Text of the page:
By: Bill Turner
Can you move your body quickly and easily, even after a couple of months in lockdown?! Is your pandemic-fatigued brain still thinking quickly and clearly? Do you understand the importance of making changes the moment they are needed? You must be agile! Interesting synonyms for ‘agile’ include everything from supple to nimble to frisky: I won’t ask if you are any of these!
I asked a group of Middle East-based school leaders and teachers, with whom I work, how they have had to exercise their ‘agility muscle’ in order to be successful during the pandemic. What is interesting is that, outside the obvious area of developing one’s hard skills in manipulating new IT media, a broad area of common ground is ‘communication and relationships’.
“Prioritise relationships” Graeme Scott (Head of School, Fairgreen IS, Dubai)
“Leadership is all about relationships, but in these uncertain times, the personal touch is more important than ever. As leaders, we need to break from our normal routine and focus less on the management of things, and more on the leadership of people. So far, morale is really positive, but we can never let our guard down. There will be short-term compromises when we need to make for the long-term health of our school communities.”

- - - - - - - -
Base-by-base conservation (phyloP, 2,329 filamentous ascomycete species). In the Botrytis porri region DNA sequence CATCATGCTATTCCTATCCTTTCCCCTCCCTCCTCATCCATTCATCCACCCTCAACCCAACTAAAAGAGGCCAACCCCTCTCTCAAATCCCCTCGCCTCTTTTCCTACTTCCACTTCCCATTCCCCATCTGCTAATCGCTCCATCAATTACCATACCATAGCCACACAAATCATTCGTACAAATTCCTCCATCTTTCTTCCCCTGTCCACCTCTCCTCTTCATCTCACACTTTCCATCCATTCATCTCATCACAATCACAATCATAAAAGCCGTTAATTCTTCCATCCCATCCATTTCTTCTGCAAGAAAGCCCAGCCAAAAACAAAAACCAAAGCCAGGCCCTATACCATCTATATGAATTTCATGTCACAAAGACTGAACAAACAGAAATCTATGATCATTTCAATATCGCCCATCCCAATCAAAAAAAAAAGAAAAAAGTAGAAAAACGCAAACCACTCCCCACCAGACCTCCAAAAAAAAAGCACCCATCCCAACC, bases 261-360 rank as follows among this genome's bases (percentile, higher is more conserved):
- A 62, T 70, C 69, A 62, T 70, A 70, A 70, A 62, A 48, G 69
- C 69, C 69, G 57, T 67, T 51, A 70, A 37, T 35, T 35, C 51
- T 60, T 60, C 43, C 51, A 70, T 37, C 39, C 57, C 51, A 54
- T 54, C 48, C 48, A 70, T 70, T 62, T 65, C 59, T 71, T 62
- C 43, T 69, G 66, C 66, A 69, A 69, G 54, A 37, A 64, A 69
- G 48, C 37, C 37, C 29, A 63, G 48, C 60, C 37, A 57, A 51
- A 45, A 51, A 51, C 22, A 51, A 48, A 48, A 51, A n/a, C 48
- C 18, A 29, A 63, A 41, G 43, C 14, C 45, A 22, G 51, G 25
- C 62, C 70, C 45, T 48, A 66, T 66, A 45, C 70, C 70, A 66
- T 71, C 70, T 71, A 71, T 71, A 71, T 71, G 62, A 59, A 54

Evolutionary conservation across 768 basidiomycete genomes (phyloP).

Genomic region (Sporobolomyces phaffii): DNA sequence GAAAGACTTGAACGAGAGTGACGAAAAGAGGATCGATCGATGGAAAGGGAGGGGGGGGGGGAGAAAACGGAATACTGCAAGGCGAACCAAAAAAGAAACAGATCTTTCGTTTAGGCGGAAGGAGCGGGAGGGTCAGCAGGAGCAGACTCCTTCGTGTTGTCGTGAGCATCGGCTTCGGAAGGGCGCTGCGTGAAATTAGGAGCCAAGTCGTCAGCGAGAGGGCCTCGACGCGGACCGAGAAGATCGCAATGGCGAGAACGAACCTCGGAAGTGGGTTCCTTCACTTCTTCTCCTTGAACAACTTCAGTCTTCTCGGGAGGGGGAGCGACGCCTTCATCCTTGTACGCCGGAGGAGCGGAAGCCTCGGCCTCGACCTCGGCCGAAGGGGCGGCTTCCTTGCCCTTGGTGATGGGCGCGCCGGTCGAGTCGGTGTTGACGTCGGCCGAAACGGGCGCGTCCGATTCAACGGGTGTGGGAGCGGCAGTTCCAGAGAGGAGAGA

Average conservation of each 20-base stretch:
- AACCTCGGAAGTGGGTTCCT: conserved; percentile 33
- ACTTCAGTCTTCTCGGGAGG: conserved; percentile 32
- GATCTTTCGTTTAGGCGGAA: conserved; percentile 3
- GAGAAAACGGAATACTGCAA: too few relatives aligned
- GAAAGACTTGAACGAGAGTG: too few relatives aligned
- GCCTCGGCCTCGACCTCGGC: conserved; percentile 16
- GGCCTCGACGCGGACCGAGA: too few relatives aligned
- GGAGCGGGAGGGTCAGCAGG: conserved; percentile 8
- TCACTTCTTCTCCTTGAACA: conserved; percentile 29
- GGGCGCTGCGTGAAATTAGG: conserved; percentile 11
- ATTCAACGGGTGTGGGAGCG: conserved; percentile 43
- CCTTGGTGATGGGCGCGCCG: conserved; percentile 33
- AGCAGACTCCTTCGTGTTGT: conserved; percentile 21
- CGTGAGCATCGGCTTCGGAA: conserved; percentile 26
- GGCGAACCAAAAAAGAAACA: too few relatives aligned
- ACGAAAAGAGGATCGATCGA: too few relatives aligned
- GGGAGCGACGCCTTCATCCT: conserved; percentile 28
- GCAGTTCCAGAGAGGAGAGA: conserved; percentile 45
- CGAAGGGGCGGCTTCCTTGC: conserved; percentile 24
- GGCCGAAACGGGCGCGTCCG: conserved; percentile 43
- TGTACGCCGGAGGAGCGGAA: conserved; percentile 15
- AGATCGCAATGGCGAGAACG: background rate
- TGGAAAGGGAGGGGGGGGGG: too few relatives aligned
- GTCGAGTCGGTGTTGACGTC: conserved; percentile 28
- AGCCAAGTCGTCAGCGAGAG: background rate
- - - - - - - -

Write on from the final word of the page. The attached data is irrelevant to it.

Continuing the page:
“Be ready for a swift change of plan” Simon Herbert (Principal of GEMS International School – Al Khail)
“One can plan, plan and plan again, for all manner of scenarios, in the end, a swift volte face might be the order of the day, based on growing COVID rates, local pressures or changing directives. Schools are notorious for being slow moving oil tankers, changing direction extremely cautiously and gradually. However, the best schools have now learned to react, to respond and adapt to the ever-changing environment extremely quickly. This has to be managed with care, or the emotional fallout will damage wellbeing, one’s own and that of staff.”
“Be creative” Monique Flickinger, Superintendent of the American Community School, Abu Dhabi says: